Senior officials from the United Nations and African Union said Tuesday there is a decrease in levels of violence in South Sudan compared to last year following the signing of the peace deal in late August by the warring parties.
Jean Pierre Lacroix, UN Undersecretary General for Peacekeeping operations said they are encouraged that the warring parties have made some progress especially on the cessation of hostilities amid recent sporadic clashes in the South West Yei River State and Unity state.
“We were encouraged to hear that there are measures envisaged to take it (peace agreement) further. Implementation of the peace agreement is primary responsibility of South Sudanese and the partners of South Sudan are keen to see a few things materialize on the ground particularly cessation of hostilities which will be of course so important,” he told journalists in Juba at the conclusion of a three-day visit to the country.
He acknowledged that there is a decrease in the fighting that should encourage women and civil population on the implementation of the peace agreement which will guarantee their safe return home.
“We have a glimmer of hope in South Sudan with the revitalized agreement although there is a long way to go to achieve peace in South Sudan. Its encouraging message was we are ready to work and help as a team AU and UN,” he said.
Phumzile Mlambo-Ngcuka, Executive Director of UN Women said that South Sudan women want to be included in the security sector reforms which include greater participation and contribution by women in securing the country which would diminish the unflattering activities of the forces.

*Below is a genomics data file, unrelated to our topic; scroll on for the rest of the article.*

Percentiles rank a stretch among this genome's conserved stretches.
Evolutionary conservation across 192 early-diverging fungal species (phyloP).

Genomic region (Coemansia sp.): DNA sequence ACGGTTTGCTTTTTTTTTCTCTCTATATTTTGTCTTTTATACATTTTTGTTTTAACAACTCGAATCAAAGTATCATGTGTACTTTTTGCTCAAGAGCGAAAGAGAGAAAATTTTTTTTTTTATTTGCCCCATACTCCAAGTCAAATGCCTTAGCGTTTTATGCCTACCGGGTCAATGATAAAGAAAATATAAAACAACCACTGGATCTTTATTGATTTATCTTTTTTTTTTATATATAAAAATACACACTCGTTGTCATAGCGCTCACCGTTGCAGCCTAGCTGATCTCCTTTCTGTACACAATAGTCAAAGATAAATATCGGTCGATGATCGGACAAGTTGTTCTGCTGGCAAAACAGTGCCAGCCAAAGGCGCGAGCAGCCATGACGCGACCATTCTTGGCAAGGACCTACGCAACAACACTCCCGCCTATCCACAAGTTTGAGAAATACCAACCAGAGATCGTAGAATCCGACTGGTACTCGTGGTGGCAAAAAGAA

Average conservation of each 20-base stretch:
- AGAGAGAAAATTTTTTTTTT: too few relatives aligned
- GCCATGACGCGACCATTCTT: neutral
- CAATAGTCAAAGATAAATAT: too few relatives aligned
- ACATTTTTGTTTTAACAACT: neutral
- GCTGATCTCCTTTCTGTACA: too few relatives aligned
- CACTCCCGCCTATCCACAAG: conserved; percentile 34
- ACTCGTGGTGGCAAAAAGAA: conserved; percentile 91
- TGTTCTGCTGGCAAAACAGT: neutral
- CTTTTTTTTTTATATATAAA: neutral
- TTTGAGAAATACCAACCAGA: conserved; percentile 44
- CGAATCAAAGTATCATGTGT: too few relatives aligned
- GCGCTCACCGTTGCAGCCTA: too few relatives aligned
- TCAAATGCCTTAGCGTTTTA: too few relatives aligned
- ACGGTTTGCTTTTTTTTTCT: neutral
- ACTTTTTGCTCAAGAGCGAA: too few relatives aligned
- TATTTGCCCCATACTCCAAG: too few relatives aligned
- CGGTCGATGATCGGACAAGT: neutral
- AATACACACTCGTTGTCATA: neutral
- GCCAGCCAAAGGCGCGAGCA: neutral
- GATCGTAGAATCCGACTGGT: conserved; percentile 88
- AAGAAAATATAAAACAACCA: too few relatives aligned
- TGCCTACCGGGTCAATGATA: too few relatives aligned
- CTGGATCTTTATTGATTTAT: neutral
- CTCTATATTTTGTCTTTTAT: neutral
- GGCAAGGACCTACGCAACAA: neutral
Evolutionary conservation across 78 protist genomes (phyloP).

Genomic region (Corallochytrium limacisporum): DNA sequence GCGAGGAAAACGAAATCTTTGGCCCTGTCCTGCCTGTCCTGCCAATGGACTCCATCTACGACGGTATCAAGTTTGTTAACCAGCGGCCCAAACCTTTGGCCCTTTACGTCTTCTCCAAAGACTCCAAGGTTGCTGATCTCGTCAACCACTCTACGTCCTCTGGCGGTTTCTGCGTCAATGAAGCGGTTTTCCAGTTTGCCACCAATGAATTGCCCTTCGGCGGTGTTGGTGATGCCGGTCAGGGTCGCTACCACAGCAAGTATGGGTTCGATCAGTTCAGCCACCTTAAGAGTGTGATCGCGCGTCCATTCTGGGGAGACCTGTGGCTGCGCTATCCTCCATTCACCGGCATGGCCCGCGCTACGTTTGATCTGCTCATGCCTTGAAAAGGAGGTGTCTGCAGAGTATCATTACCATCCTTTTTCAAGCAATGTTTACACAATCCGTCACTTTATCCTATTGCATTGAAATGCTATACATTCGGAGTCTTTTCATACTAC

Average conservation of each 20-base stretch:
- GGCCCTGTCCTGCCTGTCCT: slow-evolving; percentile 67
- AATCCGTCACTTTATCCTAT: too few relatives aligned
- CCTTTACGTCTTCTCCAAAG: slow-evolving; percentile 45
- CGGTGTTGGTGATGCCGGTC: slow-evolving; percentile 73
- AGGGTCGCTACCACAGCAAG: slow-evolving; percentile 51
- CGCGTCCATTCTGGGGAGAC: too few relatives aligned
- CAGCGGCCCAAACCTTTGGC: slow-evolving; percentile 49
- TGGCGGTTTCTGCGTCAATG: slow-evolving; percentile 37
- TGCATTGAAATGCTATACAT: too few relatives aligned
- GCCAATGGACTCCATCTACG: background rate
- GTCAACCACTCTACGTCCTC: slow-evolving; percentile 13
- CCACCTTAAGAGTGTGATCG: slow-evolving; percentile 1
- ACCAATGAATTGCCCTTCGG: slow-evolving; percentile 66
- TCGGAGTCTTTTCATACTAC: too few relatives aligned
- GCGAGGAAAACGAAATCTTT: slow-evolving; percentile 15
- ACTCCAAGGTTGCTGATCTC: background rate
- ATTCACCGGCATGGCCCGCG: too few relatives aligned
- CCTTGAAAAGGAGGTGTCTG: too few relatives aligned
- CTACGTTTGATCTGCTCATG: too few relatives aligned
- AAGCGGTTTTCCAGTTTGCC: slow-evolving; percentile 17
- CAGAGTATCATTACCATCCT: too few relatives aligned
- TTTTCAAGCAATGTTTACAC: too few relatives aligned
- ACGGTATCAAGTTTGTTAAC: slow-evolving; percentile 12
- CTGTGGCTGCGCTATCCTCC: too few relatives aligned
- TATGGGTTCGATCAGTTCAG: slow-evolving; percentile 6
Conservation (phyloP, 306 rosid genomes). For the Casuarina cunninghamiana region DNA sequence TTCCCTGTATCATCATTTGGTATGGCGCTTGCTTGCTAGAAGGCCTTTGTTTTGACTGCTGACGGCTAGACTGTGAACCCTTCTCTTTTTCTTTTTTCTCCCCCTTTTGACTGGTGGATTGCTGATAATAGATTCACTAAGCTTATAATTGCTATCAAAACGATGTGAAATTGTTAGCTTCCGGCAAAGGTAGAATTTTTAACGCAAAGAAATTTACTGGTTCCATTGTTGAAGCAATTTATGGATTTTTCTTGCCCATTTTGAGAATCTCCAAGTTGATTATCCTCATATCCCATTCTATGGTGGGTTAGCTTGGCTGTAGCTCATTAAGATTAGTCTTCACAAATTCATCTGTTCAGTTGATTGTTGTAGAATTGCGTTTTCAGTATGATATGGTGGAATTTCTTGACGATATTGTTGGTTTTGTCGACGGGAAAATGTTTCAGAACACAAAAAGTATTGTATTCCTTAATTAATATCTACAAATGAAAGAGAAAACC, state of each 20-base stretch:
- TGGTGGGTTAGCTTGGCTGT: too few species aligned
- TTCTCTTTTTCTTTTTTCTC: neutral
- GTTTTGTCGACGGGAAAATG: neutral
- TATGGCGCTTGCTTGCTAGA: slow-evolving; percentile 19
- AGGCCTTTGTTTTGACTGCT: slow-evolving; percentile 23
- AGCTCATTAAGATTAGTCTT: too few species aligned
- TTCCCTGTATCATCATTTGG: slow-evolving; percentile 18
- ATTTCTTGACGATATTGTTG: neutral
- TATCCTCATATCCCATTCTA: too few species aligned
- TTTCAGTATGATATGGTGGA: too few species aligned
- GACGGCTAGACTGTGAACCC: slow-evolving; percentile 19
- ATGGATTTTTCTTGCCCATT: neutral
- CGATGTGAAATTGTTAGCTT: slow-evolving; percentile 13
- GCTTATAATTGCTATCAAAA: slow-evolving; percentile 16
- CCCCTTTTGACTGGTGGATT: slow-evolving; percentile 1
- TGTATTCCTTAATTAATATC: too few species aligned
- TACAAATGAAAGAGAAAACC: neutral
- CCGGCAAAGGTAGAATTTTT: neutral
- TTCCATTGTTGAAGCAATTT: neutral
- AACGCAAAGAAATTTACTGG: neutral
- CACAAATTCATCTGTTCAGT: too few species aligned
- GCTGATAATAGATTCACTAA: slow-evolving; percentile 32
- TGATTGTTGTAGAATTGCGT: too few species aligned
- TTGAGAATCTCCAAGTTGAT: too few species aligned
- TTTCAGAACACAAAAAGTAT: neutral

The various armed forces have been accused by the UN of rape and sexual violence against women and children including killings since outbreak of conflict in December 2013.
“They (women) want to make sure that they take full advantage of the 35 percent women participation in the implementation of the revitalized agreement,” said Mlambo-Ngcuka.
The team that included Specioza Wandera Kazibwe, the co-chair of the Network of AU Women in Conflict Prevention and Mediation visited protection of civilian sites in the Bentiu town of the northern Unity state.
Smail Chergui, the African Union Commissioner for Peace and Security said that everybody especially the civil population are increasingly hopeful and demanding implementation of the revitalized agreement President Salva Kiir signed with rebel leader Riek Machar and other opposition parties.
Previous agreements have collapsed including pacts on cessation of hostilities like during outbreak of renewed fighting in July 2016 weakened the 2015 peace agreement.
“I think there is a recognition that the level of fighting as compared with last year over a certain period of time has decreased and at the same time the reality we still see some hot spots of violence. We recognize that there can be challenges in achieving total cessation of hostilities.” said Chergui.
“We as UN and AU are ready to help South Sudan in security sector reforms we are encouraged by the measures being taken by government but very important is the fact that the two chiefs of defense forces have already met in Khartoum and started mapping out unified army,” he added.